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The Rise of Rafael Correa: Ecuador and the Contradictions of Chavismo

by Counterpunch (reposted)
It now looks as if Rafael Correa, a leftist candidate in Ecuador, has handily won his country's presidential election. As of Monday morning, with about 21 percent of the ballot counted, Correa had 65 percent compared to 35 percent for Alvaro Noboa, according to Ecuador's Supreme Electoral Tribunal. If Correa wins, he will preside over Ecuador for a four year term.
It's yet another feather in the cap for Venezuelan President Hugo Chavez, who had long cultivated the aspiring leader's support. What's more, it's a stinging blow against the Bush administration which now must confront a much more unenviable political milieu in the region. Ecuador now joins other left leaning regimes such as Brazil, Argentina, Uruguay, Bolivia, Nicaragua and Chile, all of which are sympathetic to Chavez.

Bush cannot dismiss the Correa victory as inconsequential: Ecuador is currently the second largest South American exporter of crude to the U.S. The small Andean country hosts the only U.S. military base in South America, where 400 troops are currently stationed. Correa opposes an extension of the U.S. lease at the air base in Manta, which serves as a staging ground for drug surveillance flights. The U.S. lease expires in 2009.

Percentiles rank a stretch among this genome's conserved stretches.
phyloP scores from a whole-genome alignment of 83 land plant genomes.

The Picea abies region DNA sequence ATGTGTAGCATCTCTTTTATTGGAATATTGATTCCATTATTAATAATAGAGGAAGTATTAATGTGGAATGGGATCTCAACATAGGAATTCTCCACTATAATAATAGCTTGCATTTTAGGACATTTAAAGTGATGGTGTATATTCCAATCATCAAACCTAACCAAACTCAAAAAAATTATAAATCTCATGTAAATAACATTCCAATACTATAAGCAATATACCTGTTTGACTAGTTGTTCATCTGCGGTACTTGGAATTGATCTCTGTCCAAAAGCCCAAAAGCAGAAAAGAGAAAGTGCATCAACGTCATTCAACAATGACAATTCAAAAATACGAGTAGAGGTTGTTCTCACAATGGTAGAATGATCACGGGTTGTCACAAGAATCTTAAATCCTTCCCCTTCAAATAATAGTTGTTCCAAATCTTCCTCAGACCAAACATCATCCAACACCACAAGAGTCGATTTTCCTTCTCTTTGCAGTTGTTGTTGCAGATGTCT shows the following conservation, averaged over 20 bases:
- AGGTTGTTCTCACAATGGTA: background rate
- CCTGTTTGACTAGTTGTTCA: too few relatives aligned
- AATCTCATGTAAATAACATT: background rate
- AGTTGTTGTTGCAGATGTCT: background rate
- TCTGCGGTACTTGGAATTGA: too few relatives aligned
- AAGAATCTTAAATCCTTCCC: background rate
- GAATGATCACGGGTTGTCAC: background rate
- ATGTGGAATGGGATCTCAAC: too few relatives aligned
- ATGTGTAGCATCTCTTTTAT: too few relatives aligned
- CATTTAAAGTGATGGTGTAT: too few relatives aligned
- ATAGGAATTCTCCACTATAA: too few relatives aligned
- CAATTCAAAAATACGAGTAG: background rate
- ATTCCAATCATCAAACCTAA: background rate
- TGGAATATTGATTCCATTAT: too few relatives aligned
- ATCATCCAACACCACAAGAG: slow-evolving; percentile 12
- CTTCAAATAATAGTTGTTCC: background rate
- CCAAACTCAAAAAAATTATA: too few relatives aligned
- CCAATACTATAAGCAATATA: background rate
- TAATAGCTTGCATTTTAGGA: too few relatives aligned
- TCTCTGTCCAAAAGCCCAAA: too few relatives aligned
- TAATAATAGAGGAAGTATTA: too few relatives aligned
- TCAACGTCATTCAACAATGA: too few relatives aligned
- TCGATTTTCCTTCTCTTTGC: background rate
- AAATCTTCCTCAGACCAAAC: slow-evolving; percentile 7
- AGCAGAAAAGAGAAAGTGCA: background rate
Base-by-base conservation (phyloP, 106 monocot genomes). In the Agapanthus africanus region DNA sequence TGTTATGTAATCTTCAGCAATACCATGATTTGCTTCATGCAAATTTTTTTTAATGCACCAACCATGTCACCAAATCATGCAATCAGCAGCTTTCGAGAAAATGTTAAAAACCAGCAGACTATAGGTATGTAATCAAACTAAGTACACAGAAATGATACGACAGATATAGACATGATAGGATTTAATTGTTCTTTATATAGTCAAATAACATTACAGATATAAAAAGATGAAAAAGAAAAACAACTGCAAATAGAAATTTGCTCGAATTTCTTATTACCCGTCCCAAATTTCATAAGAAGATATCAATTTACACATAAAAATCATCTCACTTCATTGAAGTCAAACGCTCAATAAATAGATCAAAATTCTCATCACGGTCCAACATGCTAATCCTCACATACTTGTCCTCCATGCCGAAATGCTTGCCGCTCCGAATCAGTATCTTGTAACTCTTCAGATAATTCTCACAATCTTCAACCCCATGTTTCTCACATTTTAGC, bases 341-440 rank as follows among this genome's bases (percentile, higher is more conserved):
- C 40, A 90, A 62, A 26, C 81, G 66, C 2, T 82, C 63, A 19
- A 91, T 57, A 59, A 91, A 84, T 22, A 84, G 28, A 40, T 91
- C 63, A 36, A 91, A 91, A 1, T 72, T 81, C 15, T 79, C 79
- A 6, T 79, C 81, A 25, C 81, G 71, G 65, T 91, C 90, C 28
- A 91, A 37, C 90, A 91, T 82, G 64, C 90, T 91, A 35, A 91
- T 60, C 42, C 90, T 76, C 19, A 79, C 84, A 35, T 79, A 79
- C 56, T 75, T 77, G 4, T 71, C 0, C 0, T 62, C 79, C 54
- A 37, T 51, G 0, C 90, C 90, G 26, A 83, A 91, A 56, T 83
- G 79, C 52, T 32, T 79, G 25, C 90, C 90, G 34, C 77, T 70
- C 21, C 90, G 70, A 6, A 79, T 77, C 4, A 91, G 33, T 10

"If they want," Correa has said ironically, "we won't close the base in 2009, but the United States would have to allow us to have an Ecuadoran base in Miami in return."

It's no secret that Chavez and Correa had a personal rapport. During a short stint in 2005 as finance minister under the regime of Alfredo Palacio, Correa brokered a $300 million loan from Chavez. As a result of his diplomacy, Correa was forced out of the government. Allegedly, Correa pursued the loan deal behind Palacio's back. He later visited Chavez's home state of Barinas, where he met with the Venezuelan leader and spent the night with Chavez's parents.

"It is necessary to overcome all the fallacies of neoliberalism," Correa has declared. Borrowing one of Chavez's favorite slogans, Correa says he also supports so-called "socialism for the twenty first century."

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http://counterpunch.org/kozloff11272006.html
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